ASP.NET MVC Project Build Failure When Switching Between Configurations
Recently I set up multiple different configurations for my ASP.NET project with different
.config file transformations for different environments. After I started switching between them on a regular basis, the following build error started showing up every time I changed to a different configuration:
...\obj\debug\web.config(40): error ASPCONFIG: It is an error to use a section registered as allowDefinition='MachineToApplication' beyond application level. This error can be caused by a virtual directory not being configured as an application in IIS.
As you can see the error points to the
web.config file inside
obj folder. It always belonged to a configuration which I was building before switching to the current one. The issue could of course be resolved by manually deleting the offending file, but I soon got tired of this and decided to investigate further.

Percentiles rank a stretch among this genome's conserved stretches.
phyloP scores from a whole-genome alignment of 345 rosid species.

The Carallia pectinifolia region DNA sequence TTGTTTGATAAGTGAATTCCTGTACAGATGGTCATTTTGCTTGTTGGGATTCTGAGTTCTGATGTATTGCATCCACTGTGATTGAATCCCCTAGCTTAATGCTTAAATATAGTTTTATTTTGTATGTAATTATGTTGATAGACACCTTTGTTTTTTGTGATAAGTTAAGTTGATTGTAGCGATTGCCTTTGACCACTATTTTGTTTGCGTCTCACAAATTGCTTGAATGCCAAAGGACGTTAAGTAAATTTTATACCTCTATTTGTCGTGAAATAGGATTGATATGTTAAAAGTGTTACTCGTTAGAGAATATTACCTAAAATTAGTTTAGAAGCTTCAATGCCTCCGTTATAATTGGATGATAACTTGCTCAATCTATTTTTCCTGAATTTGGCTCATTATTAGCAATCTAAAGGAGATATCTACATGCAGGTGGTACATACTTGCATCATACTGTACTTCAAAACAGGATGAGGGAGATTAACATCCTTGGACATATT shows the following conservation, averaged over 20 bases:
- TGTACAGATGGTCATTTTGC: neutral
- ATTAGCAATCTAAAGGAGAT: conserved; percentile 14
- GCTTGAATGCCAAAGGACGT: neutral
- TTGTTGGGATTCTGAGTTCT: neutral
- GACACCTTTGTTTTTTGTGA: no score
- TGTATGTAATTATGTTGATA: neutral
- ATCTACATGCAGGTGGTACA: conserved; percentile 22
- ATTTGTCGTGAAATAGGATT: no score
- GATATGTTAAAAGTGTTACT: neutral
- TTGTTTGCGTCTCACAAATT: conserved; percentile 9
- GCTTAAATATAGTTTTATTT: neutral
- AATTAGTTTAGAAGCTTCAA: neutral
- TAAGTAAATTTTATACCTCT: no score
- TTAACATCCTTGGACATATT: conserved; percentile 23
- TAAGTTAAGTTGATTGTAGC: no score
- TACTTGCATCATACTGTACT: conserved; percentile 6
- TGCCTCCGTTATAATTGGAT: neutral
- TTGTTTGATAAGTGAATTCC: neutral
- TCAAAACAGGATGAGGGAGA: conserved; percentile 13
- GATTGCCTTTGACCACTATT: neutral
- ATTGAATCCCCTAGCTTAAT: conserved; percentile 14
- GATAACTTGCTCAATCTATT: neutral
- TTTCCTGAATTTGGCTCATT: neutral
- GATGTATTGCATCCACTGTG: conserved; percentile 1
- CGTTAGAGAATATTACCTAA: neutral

I quickly noticed that the problem was limited to the ASP.NET MVC project only. The other web project in the solution, hosting a WCF web service also contained multiple configurations, but there were no build errors after switching between them. This was finally enough information to find that others were already writing about it. It turned out that the problem would go away if I disabled building of views by removing the following property from the project file:
By disabling this feature I would loose the build time check of view validity against their current models, therefore I didn't want to do it and had to find a different solution. In the end I settled with just deleting the problematic files inside the
obj folder before each build, by adding the following command to the ASP.NET MVC project pre-build event:
del "$(ProjectDir)obj\*.*" /s /q
I could have deleted just the
web.config files, but this would mean having a delete command for each configuration and also remembering to add another command each time a new configuration was added. Since files in
obj folder are regenerated each time any way, this seemed a more pragmatic solution.